“At the end of the day, you keep on adding the strength of fields and the caliber of players we have, it doesn't matter what we're doing,” Reed said. “You have to grind, you have to focus, you have to be 110 percent in in order to have a chance to win golf tournaments. I probably can speak for all of us up here; there's nothing like going out and having a chance late Sunday to win a golf tournament and try to earn a trophy.”

But it should be noted that the fun, friendly guy on the range was that same guy on the course. His guard, always up, was down. “I think the fans enjoy it,” Reed said of the experience. “They get a little more relaxed, kind of get more pumped up, especially if you're playing well.”

On the first hole, when a fan hollered how far Reed had with his second shot—a shot Reed put to within seven feet—Reed turned to his right, stared, smiled and signaled with his fingers 2-1-4. “Flushed a 7-iron,” added Reed’s caddie and brother-in-law, Kessler Karain, forcing Reed to nod and smile again. He was talkative with playing mates Paul Casey and Abraham Ancer, he chatted with volunteers, he cracked wise with Trump. If he wasn’t enjoying himself, well, it was one heck of a performance.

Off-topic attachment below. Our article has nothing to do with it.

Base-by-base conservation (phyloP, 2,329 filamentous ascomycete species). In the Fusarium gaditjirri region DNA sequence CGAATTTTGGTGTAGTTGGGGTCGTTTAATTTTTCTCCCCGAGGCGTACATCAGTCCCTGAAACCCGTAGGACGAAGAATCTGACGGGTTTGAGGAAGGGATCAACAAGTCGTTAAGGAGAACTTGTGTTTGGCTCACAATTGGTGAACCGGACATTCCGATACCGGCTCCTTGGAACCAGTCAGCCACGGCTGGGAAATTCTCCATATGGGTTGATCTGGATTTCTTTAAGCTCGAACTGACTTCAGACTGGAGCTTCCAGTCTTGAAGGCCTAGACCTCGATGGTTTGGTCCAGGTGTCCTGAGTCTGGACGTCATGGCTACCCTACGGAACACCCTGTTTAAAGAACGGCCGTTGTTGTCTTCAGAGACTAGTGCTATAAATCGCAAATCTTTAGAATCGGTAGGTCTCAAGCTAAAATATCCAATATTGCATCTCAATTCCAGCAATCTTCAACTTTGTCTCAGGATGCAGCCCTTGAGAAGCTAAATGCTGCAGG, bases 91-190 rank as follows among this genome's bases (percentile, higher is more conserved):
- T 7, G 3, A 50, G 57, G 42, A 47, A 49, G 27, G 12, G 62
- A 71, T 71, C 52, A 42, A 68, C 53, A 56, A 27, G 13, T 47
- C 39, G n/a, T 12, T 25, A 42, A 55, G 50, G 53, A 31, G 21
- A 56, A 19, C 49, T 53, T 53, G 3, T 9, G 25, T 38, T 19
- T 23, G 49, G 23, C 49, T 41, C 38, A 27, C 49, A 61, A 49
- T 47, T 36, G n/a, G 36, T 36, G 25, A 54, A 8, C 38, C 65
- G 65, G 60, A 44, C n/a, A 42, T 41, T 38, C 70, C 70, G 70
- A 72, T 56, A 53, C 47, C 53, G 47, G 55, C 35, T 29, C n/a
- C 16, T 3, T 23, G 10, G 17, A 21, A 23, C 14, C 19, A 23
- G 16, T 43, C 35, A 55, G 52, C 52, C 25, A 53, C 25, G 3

This is not to excuse or overlook the clouds that have followed Reed to this point. It is not to force a redemption arc. It is not to cast judgment or approval, nor change the minds of those who think they know who he is. It is merely to say it doesn’t seem to matter, not here at least.

Here, at LIV Golf, Reed’s past is just that, and it's overshadowed by the myriad concerns about the league and its novelty. Here, Patrick Reed can just golf. No wonder the man seems happy.